When I implemented the library, it was my hope that it would support that
sort of thing, but we never actually tried :-).
If we don't start considering a move to Darwin/NTFS ACLs, then we run into
a problem when it comes to implementing NFSv4 ACLs: the mapping and
behavior is rather poor and unclear. There's an ID on the topic, which I
basically read as saying "This is all rather hard and rather non-ideal".
Apple has identified that, for them, compatibility with NT (and possibly
NFSv4?) is the way to go, and they may be right. On the other hand, the
result is much reduced possibility of clean interoperability with Linux,
Solaris, IRIX, and so on. So there's a definite trade-off.
If we do make this change, I'd like to also simultaneously consider a
change to add an array size field in the ACL structure -- right now, we
have a fixed maximum size, and there's a field that says how much of that
space is used, but not how much space is available. If we want to support
longer ACLs in the future, having a variable array size will improve
efficiency and add flexibility.
If we want to consider switching to the Darwin ACL model, it sounds like
the strategy would be something like the following:
(1) Investigate the model closely, and compare it to NTFS. Identify
whether any of the significant semantic differences is a problem.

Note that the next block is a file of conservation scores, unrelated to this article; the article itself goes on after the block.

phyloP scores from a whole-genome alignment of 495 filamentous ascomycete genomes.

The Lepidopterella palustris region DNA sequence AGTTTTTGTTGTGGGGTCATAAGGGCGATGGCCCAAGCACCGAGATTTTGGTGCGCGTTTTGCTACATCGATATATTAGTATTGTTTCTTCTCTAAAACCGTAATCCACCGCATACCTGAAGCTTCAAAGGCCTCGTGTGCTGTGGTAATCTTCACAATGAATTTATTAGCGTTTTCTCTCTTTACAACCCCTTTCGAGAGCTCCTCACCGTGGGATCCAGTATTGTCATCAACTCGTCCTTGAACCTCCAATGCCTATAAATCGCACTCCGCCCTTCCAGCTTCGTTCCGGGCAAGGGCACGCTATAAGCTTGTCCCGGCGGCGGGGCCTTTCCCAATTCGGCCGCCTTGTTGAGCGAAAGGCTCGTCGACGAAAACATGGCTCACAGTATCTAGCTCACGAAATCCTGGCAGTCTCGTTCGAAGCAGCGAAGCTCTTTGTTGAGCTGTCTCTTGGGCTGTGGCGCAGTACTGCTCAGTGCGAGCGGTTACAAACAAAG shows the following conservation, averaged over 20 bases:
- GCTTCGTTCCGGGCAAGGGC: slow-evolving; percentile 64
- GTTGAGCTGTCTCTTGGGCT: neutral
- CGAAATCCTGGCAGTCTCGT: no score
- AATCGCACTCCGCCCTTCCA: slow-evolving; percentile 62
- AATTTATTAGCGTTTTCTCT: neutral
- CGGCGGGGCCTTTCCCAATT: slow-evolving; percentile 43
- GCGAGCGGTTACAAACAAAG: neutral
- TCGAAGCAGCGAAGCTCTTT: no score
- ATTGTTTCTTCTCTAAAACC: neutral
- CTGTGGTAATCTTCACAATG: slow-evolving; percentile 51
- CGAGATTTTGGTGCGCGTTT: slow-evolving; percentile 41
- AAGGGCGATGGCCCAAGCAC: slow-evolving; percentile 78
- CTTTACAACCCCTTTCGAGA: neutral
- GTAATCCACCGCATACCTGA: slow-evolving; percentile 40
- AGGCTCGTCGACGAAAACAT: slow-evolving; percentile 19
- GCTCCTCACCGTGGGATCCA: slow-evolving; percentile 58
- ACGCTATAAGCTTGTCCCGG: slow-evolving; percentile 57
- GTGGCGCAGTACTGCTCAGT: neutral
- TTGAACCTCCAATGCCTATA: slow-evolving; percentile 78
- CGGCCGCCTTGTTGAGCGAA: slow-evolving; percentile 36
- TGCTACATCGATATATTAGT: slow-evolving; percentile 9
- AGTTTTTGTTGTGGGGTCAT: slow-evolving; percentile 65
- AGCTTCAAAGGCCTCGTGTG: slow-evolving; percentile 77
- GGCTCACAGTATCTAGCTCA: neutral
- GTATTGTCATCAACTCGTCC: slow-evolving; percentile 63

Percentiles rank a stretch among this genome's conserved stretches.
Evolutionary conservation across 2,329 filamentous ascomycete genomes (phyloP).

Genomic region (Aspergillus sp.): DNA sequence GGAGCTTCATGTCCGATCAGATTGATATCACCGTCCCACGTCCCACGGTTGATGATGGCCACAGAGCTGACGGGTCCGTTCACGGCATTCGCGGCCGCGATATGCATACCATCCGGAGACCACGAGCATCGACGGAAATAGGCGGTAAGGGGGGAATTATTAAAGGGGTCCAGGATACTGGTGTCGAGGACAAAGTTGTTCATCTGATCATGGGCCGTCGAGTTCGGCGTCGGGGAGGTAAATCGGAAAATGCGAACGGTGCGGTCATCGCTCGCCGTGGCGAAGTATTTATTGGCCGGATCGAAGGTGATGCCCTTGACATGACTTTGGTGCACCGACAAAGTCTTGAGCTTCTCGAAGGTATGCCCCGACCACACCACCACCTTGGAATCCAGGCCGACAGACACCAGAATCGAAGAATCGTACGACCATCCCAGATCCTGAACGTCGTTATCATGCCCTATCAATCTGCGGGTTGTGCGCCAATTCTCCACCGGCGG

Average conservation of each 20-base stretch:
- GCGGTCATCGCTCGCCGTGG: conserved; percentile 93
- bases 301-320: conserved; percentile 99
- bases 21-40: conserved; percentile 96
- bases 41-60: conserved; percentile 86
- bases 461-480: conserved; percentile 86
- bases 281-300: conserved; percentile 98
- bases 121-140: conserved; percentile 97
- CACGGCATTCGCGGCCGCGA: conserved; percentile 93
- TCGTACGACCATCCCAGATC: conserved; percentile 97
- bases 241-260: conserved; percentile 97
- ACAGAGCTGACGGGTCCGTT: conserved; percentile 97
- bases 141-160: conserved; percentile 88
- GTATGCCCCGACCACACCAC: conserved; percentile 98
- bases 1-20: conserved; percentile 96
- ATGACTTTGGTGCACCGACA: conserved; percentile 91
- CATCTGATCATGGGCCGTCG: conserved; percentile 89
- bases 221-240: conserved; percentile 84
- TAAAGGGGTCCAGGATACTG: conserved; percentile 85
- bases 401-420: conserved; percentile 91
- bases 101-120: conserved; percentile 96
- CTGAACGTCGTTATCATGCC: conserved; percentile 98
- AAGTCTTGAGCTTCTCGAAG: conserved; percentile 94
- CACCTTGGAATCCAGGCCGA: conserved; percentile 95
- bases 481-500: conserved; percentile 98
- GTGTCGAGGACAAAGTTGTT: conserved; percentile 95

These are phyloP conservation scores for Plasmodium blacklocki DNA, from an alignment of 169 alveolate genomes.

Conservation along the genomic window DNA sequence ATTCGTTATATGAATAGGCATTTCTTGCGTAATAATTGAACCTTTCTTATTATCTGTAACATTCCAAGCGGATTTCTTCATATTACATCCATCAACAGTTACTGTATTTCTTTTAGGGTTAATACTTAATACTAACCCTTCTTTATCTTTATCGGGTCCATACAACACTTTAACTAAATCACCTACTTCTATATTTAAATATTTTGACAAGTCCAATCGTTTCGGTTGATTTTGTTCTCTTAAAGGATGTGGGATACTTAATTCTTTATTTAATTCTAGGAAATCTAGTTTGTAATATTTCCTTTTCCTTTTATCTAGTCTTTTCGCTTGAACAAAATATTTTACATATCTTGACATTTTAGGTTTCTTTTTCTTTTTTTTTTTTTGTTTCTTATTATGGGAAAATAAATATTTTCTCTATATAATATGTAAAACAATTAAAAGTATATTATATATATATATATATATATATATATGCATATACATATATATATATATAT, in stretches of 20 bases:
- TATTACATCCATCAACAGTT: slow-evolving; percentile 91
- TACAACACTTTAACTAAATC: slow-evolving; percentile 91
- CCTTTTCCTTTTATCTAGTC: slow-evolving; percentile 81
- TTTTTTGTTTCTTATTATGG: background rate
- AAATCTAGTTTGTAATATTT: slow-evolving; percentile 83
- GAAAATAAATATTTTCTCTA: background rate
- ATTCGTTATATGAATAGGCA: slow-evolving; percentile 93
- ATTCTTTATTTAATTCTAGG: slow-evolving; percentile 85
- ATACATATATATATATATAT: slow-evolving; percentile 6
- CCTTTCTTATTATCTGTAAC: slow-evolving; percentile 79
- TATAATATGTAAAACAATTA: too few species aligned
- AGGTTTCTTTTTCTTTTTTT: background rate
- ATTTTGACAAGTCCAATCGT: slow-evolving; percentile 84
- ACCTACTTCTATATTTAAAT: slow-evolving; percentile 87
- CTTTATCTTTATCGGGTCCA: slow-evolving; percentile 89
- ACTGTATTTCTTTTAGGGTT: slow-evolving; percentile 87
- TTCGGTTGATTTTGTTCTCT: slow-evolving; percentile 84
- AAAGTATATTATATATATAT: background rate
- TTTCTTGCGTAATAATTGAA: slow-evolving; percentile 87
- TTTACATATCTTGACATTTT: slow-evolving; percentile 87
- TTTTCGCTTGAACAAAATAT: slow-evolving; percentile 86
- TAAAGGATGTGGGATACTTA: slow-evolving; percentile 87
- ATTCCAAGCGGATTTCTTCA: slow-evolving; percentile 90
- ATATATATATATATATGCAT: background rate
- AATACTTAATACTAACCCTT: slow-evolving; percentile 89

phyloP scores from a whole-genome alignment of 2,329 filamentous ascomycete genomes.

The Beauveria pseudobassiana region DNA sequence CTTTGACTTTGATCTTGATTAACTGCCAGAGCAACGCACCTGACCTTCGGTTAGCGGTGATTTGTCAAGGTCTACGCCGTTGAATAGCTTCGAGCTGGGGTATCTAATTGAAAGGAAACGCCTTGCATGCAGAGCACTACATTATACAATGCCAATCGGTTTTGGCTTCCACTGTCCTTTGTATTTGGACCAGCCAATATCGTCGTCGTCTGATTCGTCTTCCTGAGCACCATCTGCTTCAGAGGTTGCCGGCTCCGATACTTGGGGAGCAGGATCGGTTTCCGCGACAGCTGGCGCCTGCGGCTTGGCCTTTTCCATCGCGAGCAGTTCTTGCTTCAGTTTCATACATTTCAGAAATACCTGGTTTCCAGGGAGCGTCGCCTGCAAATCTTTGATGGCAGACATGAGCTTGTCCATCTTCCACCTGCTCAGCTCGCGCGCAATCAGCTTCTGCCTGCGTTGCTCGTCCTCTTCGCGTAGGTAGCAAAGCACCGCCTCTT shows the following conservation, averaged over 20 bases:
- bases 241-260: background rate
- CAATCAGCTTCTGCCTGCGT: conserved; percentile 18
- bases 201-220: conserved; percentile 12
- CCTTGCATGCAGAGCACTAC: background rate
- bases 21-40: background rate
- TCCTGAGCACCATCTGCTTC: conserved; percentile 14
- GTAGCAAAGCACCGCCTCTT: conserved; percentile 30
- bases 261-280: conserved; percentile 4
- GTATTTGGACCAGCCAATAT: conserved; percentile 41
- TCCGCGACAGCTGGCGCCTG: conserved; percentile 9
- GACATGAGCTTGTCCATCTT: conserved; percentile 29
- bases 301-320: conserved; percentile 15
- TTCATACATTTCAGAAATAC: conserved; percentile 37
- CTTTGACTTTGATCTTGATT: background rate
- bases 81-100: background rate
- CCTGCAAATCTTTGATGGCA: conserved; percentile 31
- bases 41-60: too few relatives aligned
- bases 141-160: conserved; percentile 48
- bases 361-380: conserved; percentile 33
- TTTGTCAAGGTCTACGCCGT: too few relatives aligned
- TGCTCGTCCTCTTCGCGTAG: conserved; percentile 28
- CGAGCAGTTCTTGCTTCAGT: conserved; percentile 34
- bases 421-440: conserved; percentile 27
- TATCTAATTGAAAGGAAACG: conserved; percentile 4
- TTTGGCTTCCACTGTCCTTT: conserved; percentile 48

(2) Investigate the NFSv4 model closely, and decide if there is a clean
and useful mapping or not. If there are nits, approach Apple and
decide whether the nits are necessary or not.
(3) Produce an implementation on top of UFS2 to experiment with, and see
what happens. Specifically, how our current in-kernel APIs and data
structures work with it.
(4) See whether there is a sensible mapping from existing POSIX.1e ACLs to
the newer ACL style, which could be performed at run-time when reading
an existing ACL-enabled partition. Specifically, in the long term
will we need to support two ACL modes -- a legacy POSIX.1e mode and a
new Darwin/NTFS/NFSv4 mode, or can we run entirely in the new mode and
run-time translate old ACLs to support a migration path?
(6) Investigate what the implications are for applications, especially
relating to supporting two ACL models. Will applications get stuck
figuring out how they co-exist, or can the kernel help to hide it?
(7) Investigate what the implications are for users, who may find that the
semantic changes are significant -- and disruptive, potentially.
Apple has chosen to provide separate tools for managing ACLs, rather
than the POSIX.2e ones, and we might find the same is necessary.
It would be interesting to know if systems other than Darwin have started
exploring this route. For example, Sun has always been quite interested
in NFSv4 -- are they considering or have they made an ACL change that
corresponds with the integration of NFSv4 support?
My feeling is that NFSv4 might be the compelling argument to consider a
migration, and that if we are going to migrate, the sooner we get started
with the implementation work, the better. Any thoughts here are welcome.
Robert N M Watson